On August 15, hours after U.S. backed-Afghan President Ashraf Ghani fled the country, Taliban forces took control of Afghanistan’s capital city of Kabul, causing many Afghan residents to attempt to flea for their safety.
Between August 15 – 30, the U.S. Military conducted Operation Allies Refuge, airlifting from Afghanistan certain at-risk Afghan civilians, particularly interpreters, U.S. embassy employees, and other prospective Special Immigrant Visa (SIV) applicants.
These refugees have been evacuated to Federal military installations around the United States, including – at the urging of New Jersey Governor Phil Murphy – the Joint Base in Ocean and Burlington Counties.
U.S. Senator Bob Menendez and Rep. Chris Smith have recently stated that there are currently 9,000 refugees on the base, and a total of 13,000 refugees are expected to be brought to the base.
According to a draft report released by the military, the refugees will remain on the base for 6 – 12 months in a complex of 378 tents, each holding up to a dozen people. The temporary shelters would have power from electric generators and access to showers and latrines. Residents also would be provided with meals, medical care, refuse collection and religious support, among other “basic life services.”
According to information released by the Task Force-Liberty Public Affairs of the Joint Base, vetting is done by U.S. officials prior to travel to the United States – but not upon arrival at the base.
On Friday, August 27, Gov. Murphy established a Task Force on Afghan Refugee Assistance to “provide any necessary supports to ensure the safe entry and relocation to New Jersey of Afghan refugees.”
This task force is to be led by the Commissioner of the New Jersey Department of Military and Veterans Affairs, and it includes the heads of various state departments, including New Jersey’s Office of Homeland Security and Preparedness.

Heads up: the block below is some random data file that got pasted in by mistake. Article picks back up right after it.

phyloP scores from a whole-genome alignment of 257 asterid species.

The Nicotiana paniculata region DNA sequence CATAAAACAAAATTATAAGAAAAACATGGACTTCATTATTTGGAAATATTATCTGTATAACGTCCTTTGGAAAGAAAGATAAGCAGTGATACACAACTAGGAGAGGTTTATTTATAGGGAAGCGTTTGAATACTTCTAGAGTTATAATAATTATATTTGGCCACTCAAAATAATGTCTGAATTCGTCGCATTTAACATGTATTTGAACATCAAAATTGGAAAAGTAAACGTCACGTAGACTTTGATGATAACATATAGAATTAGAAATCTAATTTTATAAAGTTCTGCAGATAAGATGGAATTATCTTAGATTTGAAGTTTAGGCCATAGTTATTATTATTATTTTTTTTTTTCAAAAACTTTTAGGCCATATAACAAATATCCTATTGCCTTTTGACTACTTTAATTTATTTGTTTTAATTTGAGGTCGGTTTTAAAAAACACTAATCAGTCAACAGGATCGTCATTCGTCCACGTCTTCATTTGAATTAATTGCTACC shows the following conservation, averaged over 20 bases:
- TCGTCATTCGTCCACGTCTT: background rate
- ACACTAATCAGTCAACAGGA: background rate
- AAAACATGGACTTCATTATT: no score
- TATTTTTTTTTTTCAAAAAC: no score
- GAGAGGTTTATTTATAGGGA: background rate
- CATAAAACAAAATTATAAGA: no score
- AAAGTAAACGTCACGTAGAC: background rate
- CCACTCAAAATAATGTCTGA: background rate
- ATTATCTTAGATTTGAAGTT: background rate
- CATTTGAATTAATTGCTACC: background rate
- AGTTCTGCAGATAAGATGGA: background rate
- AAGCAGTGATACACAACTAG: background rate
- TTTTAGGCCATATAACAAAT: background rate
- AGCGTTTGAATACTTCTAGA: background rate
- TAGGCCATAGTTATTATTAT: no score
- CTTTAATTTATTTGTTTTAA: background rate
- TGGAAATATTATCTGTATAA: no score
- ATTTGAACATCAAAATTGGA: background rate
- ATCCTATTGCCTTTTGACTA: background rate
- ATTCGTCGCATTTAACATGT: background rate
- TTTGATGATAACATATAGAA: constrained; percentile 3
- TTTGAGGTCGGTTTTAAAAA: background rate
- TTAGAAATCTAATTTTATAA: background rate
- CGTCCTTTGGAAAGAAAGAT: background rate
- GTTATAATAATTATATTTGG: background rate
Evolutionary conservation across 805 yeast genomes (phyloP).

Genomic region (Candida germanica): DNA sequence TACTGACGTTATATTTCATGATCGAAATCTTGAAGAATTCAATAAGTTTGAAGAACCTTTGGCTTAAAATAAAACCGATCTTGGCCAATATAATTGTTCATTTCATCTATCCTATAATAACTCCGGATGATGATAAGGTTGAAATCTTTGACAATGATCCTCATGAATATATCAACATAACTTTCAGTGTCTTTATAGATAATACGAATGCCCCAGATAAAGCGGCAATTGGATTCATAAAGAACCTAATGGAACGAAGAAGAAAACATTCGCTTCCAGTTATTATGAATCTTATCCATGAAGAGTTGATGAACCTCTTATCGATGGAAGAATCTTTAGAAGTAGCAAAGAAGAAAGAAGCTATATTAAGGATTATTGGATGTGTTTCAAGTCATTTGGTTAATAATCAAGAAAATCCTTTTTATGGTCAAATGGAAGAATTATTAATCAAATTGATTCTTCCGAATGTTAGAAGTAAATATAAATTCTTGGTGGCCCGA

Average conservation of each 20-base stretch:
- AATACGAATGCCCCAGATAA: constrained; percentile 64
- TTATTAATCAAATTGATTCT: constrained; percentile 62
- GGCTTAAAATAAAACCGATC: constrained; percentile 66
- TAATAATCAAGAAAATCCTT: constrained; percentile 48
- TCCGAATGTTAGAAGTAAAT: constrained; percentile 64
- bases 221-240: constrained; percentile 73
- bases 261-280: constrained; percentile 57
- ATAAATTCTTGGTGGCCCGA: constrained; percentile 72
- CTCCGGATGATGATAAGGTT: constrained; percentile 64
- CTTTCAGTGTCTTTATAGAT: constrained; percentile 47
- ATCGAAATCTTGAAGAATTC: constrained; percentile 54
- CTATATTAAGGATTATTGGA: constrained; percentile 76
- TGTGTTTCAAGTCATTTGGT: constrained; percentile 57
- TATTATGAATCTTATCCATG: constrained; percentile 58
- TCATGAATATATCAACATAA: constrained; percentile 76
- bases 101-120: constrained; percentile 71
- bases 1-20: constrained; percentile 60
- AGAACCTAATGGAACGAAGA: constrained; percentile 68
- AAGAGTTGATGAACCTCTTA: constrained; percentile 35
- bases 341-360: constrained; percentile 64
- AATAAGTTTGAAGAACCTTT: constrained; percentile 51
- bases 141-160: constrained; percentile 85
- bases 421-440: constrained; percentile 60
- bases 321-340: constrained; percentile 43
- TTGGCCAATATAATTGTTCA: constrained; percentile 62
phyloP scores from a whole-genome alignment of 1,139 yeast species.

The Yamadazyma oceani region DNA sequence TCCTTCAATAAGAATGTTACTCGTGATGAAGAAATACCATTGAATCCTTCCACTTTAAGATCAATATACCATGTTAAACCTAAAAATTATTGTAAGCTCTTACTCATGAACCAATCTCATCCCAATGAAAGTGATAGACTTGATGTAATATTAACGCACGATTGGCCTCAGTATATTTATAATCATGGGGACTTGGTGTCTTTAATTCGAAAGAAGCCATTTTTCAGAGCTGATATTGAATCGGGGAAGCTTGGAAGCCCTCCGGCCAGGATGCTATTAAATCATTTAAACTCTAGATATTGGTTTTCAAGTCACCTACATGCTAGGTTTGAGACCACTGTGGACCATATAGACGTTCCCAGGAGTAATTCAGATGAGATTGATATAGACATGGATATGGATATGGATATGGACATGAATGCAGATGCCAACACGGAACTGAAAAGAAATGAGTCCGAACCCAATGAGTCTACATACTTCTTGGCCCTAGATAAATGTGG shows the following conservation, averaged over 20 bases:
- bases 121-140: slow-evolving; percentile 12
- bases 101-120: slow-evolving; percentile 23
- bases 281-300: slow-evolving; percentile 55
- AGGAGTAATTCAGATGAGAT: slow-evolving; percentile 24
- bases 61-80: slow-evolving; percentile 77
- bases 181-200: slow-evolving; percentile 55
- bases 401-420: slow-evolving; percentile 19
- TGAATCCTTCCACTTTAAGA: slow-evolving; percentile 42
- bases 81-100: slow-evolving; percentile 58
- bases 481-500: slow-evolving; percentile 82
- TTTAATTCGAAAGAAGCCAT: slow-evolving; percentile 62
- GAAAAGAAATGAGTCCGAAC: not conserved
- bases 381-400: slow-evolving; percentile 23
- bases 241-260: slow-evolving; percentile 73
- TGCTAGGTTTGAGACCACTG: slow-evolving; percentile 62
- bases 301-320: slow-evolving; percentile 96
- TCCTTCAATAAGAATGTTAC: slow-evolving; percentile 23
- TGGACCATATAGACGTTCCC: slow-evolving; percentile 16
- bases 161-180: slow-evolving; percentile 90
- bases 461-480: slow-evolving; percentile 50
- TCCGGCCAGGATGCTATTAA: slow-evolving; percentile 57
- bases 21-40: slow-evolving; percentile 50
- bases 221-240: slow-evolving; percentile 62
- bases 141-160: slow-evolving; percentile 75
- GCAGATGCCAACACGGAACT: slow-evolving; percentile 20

On that same day, New Jersey Senate Republicans Robert Singer, Chris Connors, Jim Holzapfel, Sam Thompson and Declan O’Scanlon wrote to NJ Homeland Director Laurie R. Duran emphasizing the need to vet and screen refugees coming to the state from Afghanistan, noting that terrorists may have circumvented checkpoints and federal screening on the ground in Kabul and boarded flights to the Joint Base.
In the letter, the Senators said: “Our nation made a commitment to our Afghan allies who supported U.S. troops while they were serving abroad, but we also have a commitment to maintaining the security of New Jerseyans here at home. You must fully vet all incoming refugees to ensure that potentially dangerous individuals didn’t try to take advantage of the chaos of President Biden’s evacuation from Afghanistan to infiltrate the United States.”
Rep. Chris Smith (NJ-04) also called for “effective vetting” to ensure that no terrorist surreptitiously slips into any American community, noting that “U.S. officials have emphasized that the vetting of evacuees is thorough, but they have not provided much detail.”
The Joint Base has released some framed photographs of the refugees enjoying life on the base, however, very curiously, they have kept their gates tight shut to members of the media. Even visits by elected officials – which are typically open to the press – have been closed to the media.
According to a report by Jack Posobiec on HumanEvents.com, the commander of the Joint Base, Major General Mark D. Camerer, has issued a General Order prohibiting filming or photographing any Afghan refugee resettlement processing “due to a matter of internal relations”.
The order instructs military and civilian personnel that “photographing or filming at risk individuals from Afghanistan and other locations or human casualties, as well as the possession, distribution, transfer, copying, or posting” is prohibited.
Refusal to obey could result in punitive action, such as detainment, and offenders may be charged under the Uniform Code of Military Justice or “other applicable federal law or regulation.” Additionally, failure to comply could result in phone or camera confiscation and restriction from base access.
Why? What does the base have to hide??